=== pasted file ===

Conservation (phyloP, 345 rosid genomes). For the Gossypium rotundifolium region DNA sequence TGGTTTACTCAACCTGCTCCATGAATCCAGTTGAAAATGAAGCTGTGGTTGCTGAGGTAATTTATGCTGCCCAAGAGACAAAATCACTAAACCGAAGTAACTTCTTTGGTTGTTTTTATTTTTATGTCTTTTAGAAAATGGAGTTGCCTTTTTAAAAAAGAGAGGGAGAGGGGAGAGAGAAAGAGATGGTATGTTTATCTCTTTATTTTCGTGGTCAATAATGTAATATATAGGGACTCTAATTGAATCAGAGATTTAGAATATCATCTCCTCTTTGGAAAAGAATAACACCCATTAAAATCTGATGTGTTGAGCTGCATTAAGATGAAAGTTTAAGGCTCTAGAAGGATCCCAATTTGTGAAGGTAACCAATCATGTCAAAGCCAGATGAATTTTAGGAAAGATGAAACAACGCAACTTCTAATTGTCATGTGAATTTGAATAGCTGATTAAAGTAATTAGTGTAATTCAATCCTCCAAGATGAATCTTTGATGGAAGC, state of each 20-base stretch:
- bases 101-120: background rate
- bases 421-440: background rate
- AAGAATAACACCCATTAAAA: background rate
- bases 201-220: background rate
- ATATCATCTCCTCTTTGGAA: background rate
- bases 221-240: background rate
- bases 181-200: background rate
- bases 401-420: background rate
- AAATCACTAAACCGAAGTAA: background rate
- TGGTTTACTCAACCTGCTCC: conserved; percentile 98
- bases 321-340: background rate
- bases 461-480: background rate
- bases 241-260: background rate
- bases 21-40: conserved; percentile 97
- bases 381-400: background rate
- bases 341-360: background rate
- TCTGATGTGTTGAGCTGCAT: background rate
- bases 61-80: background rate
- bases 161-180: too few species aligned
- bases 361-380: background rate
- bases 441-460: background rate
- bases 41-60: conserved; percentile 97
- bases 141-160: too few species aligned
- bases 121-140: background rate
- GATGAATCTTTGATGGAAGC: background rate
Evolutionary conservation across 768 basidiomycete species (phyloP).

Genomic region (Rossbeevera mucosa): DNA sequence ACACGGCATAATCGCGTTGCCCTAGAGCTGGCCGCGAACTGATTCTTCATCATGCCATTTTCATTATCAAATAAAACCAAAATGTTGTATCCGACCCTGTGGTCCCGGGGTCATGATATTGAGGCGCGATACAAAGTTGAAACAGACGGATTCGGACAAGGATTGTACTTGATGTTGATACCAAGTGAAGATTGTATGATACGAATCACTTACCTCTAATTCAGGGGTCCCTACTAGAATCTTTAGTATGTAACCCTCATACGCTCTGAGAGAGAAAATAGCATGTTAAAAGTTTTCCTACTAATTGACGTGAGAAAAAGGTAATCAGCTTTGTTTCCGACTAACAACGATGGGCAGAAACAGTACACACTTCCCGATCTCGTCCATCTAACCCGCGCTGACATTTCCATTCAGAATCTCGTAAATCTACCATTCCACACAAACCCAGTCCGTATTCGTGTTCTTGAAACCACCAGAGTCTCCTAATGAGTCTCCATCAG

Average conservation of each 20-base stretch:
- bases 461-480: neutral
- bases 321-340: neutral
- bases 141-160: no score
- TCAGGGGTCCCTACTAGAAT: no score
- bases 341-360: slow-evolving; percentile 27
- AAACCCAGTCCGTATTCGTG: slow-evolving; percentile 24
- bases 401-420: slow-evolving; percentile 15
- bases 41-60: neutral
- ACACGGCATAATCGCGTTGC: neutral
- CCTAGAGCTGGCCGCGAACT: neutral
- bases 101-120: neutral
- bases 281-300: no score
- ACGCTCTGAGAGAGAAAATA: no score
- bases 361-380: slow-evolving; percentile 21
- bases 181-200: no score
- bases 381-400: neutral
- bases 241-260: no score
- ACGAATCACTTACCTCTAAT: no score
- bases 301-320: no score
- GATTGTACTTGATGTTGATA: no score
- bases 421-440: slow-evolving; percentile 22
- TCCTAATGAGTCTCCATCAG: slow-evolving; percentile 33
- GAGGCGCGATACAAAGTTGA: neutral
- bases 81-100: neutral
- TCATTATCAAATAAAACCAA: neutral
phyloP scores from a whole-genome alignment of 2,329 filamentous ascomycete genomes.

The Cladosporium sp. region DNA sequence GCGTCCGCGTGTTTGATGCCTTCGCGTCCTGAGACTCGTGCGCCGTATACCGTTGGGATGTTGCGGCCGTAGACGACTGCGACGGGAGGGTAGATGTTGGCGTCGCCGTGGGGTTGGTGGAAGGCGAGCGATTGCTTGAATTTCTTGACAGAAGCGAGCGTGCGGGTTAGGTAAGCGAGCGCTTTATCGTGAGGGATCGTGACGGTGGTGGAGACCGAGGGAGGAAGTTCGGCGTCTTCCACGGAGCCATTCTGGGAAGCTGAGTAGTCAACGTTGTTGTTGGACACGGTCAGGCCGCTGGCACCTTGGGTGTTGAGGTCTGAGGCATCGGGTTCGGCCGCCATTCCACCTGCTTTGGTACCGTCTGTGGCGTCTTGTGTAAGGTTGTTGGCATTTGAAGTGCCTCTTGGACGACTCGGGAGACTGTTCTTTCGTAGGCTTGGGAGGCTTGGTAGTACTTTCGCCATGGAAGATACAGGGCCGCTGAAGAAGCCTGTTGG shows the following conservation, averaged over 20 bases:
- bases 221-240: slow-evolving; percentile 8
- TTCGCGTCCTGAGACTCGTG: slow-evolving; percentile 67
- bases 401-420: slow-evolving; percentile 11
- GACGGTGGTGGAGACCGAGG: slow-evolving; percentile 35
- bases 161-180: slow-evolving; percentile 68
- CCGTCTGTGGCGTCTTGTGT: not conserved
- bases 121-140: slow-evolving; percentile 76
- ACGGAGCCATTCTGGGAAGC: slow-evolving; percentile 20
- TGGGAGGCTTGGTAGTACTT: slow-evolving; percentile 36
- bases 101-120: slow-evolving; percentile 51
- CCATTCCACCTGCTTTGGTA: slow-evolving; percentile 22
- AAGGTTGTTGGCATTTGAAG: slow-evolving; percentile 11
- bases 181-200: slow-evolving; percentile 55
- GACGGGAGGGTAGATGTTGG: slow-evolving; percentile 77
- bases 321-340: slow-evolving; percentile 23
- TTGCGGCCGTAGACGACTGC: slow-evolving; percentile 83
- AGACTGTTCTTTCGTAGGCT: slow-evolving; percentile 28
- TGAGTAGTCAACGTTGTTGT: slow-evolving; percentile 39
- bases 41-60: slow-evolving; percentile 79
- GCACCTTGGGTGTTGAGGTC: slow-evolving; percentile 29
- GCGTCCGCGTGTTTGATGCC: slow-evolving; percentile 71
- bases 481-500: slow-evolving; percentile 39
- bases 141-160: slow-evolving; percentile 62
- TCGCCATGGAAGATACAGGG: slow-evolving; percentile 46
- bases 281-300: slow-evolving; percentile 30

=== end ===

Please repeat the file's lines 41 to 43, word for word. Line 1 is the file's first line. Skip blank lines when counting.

- bases 281-300: no score
- ACGCTCTGAGAGAGAAAATA: no score
- bases 361-380: slow-evolving; percentile 21